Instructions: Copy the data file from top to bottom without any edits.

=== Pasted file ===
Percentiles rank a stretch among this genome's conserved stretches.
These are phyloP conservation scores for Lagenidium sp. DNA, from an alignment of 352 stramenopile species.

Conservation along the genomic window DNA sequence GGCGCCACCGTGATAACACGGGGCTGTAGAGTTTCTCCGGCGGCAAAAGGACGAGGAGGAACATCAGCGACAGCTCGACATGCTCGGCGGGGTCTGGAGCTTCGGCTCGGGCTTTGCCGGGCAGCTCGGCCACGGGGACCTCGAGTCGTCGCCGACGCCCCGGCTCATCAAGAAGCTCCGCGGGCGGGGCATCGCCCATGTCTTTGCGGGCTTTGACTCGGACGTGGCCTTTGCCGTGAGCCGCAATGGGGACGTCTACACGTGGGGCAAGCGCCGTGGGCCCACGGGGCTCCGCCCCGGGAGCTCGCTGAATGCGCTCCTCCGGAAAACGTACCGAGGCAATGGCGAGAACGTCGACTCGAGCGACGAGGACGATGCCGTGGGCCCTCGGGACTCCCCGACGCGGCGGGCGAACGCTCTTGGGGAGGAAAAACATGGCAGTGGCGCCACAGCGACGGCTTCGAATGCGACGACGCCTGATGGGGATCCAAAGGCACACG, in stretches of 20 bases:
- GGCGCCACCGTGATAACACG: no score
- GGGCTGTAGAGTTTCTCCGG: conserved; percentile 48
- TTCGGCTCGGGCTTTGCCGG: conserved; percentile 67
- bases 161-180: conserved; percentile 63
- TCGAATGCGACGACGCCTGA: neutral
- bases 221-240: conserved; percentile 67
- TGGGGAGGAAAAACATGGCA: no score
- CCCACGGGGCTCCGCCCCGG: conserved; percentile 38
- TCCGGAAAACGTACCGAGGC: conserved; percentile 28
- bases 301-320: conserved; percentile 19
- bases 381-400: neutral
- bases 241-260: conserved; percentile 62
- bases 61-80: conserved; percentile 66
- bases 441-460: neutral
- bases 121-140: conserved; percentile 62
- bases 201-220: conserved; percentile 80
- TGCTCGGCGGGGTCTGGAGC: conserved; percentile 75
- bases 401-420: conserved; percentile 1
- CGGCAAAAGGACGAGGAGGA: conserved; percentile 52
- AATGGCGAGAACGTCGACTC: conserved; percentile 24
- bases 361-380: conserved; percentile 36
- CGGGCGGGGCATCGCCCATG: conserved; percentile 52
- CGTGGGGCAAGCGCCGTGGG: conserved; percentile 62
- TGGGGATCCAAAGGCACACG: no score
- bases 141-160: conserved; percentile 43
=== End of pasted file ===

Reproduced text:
Percentiles rank a stretch among this genome's conserved stretches.
These are phyloP conservation scores for Lagenidium sp. DNA, from an alignment of 352 stramenopile species.

Conservation along the genomic window DNA sequence GGCGCCACCGTGATAACACGGGGCTGTAGAGTTTCTCCGGCGGCAAAAGGACGAGGAGGAACATCAGCGACAGCTCGACATGCTCGGCGGGGTCTGGAGCTTCGGCTCGGGCTTTGCCGGGCAGCTCGGCCACGGGGACCTCGAGTCGTCGCCGACGCCCCGGCTCATCAAGAAGCTCCGCGGGCGGGGCATCGCCCATGTCTTTGCGGGCTTTGACTCGGACGTGGCCTTTGCCGTGAGCCGCAATGGGGACGTCTACACGTGGGGCAAGCGCCGTGGGCCCACGGGGCTCCGCCCCGGGAGCTCGCTGAATGCGCTCCTCCGGAAAACGTACCGAGGCAATGGCGAGAACGTCGACTCGAGCGACGAGGACGATGCCGTGGGCCCTCGGGACTCCCCGACGCGGCGGGCGAACGCTCTTGGGGAGGAAAAACATGGCAGTGGCGCCACAGCGACGGCTTCGAATGCGACGACGCCTGATGGGGATCCAAAGGCACACG, in stretches of 20 bases:
- GGCGCCACCGTGATAACACG: no score
- GGGCTGTAGAGTTTCTCCGG: conserved; percentile 48
- TTCGGCTCGGGCTTTGCCGG: conserved; percentile 67
- bases 161-180: conserved; percentile 63
- TCGAATGCGACGACGCCTGA: neutral
- bases 221-240: conserved; percentile 67
- TGGGGAGGAAAAACATGGCA: no score
- CCCACGGGGCTCCGCCCCGG: conserved; percentile 38
- TCCGGAAAACGTACCGAGGC: conserved; percentile 28
- bases 301-320: conserved; percentile 19
- bases 381-400: neutral
- bases 241-260: conserved; percentile 62
- bases 61-80: conserved; percentile 66
- bases 441-460: neutral
- bases 121-140: conserved; percentile 62
- bases 201-220: conserved; percentile 80
- TGCTCGGCGGGGTCTGGAGC: conserved; percentile 75
- bases 401-420: conserved; percentile 1
- CGGCAAAAGGACGAGGAGGA: conserved; percentile 52
- AATGGCGAGAACGTCGACTC: conserved; percentile 24
- bases 361-380: conserved; percentile 36
- CGGGCGGGGCATCGCCCATG: conserved; percentile 52
- CGTGGGGCAAGCGCCGTGGG: conserved; percentile 62
- TGGGGATCCAAAGGCACACG: no score
- bases 141-160: conserved; percentile 43